A risk factor is something that increases or decreases your chances of developing a disease such as cancer. But just because you have one risk factor, or several, does not mean you will be diagnosed with the disease.
Image: Mark Nosacka, CEO Good Samaritan Medical Center
A woman may have breast cancer for no apparent reason, while another doesn’t even though her mother and other family members have been diagnosed with the disease.
As a premier sponsor of the 25th annual Susan G. Komen South Florida Race for the Cure on Jan. 30, Good Samaritan Medical Center would like to help you estimate your cancer risk by sharing a number of risk factors:
- Being a woman. Women are about 100 times more likely than men to develop breast cancer.
- Being older. Approximately two-thirds of invasive breast cancers are diagnosed in women age 55 or older.
- Inheriting certain gene defects. Between 5-10 percent of breast cancer cases are thought to be hereditary. The inherited gene mutation called BRCA1 and BRCA2 is the most common cause of hereditary breast cancer.
- Having a family history of the disease. A woman’s risk of breast cancer doubles if she has one first-degree relative with the disease and approximately triples with two first-degree relatives.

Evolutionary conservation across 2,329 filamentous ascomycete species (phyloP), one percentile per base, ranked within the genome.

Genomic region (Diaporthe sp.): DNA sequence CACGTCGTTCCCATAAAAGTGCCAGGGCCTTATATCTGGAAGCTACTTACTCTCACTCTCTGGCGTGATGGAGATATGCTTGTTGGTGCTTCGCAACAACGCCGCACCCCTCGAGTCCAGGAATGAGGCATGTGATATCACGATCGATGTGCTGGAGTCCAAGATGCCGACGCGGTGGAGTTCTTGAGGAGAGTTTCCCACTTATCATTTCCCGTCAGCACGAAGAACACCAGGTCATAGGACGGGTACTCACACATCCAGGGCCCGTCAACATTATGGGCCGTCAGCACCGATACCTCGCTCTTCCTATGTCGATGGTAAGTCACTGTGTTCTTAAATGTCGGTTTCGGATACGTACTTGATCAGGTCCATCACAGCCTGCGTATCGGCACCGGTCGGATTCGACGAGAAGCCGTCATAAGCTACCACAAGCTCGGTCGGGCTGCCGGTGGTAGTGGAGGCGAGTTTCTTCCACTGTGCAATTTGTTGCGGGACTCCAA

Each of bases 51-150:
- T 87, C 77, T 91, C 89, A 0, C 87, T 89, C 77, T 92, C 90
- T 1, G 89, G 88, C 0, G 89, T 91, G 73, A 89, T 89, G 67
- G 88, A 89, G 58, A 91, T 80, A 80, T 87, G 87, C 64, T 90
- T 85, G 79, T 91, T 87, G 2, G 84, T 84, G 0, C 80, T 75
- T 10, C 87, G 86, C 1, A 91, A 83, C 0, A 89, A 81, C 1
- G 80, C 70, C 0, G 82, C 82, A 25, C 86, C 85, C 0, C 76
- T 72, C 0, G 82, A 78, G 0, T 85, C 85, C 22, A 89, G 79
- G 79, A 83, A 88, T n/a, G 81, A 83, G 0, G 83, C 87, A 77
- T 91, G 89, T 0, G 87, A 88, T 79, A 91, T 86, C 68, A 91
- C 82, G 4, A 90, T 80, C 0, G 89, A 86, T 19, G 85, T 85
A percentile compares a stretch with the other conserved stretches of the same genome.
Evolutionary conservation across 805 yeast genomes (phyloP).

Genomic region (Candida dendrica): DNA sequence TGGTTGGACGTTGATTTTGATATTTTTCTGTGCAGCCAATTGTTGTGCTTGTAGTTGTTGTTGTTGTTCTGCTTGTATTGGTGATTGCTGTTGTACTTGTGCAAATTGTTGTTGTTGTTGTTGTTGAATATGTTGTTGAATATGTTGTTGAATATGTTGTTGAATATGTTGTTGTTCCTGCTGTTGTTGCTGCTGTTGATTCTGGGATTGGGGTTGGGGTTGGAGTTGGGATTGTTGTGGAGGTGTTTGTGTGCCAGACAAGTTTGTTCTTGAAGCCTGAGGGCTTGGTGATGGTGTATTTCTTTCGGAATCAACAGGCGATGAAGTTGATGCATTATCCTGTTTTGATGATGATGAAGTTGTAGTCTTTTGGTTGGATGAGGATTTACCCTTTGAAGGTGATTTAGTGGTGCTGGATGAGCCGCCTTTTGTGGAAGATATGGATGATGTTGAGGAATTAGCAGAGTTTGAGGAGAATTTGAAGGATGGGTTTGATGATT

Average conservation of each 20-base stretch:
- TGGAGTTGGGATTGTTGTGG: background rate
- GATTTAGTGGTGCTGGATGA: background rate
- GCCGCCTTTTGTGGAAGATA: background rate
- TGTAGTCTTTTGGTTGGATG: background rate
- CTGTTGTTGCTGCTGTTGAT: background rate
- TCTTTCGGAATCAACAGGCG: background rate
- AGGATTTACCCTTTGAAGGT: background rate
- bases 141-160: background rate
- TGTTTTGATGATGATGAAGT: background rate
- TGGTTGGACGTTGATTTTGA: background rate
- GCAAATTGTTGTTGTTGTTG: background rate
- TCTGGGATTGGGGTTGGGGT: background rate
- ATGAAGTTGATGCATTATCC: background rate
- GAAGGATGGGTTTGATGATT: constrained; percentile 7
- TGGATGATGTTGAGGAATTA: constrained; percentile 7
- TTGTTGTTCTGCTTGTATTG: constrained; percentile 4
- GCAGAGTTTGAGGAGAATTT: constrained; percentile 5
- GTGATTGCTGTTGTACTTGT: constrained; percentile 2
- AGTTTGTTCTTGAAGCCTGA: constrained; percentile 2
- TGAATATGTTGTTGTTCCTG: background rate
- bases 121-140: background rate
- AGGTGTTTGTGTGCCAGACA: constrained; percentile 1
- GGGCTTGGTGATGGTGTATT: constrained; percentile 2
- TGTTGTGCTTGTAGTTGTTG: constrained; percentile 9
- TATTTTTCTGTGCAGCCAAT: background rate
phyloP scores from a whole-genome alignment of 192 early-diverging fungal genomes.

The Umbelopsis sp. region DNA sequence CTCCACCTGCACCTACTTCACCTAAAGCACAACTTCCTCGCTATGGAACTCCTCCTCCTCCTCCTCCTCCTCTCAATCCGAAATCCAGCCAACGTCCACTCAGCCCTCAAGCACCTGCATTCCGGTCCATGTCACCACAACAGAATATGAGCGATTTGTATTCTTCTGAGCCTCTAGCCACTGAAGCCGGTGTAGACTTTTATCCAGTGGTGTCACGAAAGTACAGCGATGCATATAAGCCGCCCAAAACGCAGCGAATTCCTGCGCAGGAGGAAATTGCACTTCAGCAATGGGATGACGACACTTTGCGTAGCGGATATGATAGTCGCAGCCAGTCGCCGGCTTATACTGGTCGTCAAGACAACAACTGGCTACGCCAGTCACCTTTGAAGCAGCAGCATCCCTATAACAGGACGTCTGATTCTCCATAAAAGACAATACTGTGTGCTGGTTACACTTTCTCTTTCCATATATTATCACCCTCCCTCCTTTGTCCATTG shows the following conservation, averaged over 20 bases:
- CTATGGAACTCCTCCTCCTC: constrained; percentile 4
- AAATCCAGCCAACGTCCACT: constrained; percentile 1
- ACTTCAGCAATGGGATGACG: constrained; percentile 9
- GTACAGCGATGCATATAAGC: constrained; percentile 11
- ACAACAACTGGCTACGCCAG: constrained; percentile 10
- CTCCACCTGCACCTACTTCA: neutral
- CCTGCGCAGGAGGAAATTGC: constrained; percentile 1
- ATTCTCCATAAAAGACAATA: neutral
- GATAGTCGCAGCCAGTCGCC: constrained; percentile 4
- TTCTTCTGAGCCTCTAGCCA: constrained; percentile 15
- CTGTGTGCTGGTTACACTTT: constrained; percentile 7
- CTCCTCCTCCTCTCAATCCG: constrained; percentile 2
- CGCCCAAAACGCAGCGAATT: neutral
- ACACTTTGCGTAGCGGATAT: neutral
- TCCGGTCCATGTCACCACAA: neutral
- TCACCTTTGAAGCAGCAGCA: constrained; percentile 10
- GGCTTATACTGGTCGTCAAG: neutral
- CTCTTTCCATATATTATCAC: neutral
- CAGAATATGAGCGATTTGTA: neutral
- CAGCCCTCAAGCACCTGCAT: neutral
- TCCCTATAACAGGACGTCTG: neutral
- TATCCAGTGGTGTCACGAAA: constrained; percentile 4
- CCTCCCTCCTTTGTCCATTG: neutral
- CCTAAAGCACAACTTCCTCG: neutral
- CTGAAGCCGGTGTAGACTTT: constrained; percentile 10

- Having a personal history of breast cancer. A woman who has had cancer in one breast has a higher chance of developing a new cancer in either the other breast or another part of the same breast.
- Being Caucasian. Caucasian women are more likely to develop breast cancer than African American women, but African American women are more likely to die of breast cancer.
- Having dense breast tissue. Women who have more glandular tissue than fatty tissue have a higher risk of breast cancer.
- Having certain benign breast conditions. Depending on the type of benign breast condition, a woman’s risk for breast cancer can increase one and a half to two times, up to four to five times higher than average.
- Having more menstrual cycles. Women who started menstruating before age 12 or stopped after age 55 have an elevated breast cancer risk.
- Giving birth. Women who have had children have a lower risk of breast cancer.
- Being overweight. Overweight women have a higher chance of developing breast cancer.
Women who are concerned about their risks for developing breast cancer should talk with their doctor to learn more about the disease.
At Good Samaritan Medical Center’s Breast Institute, women in Palm Beach and the Treasure Coast have access to advanced tools to detect breast cancer early. The hospital offers 3D mammography (breast tomosynthesis) for breast cancer screening, which, when combined with conventional 2D mammography, has a 40 percent higher invasive cancer detection rate than 2D mammography alone.
Please visit Good Samaritan Medical Center Beast Institute to learn more about Good Samarian Medical Center’s breast services. You can also call 561-650-6023 to schedule a mammogram and receive a free manicure kit.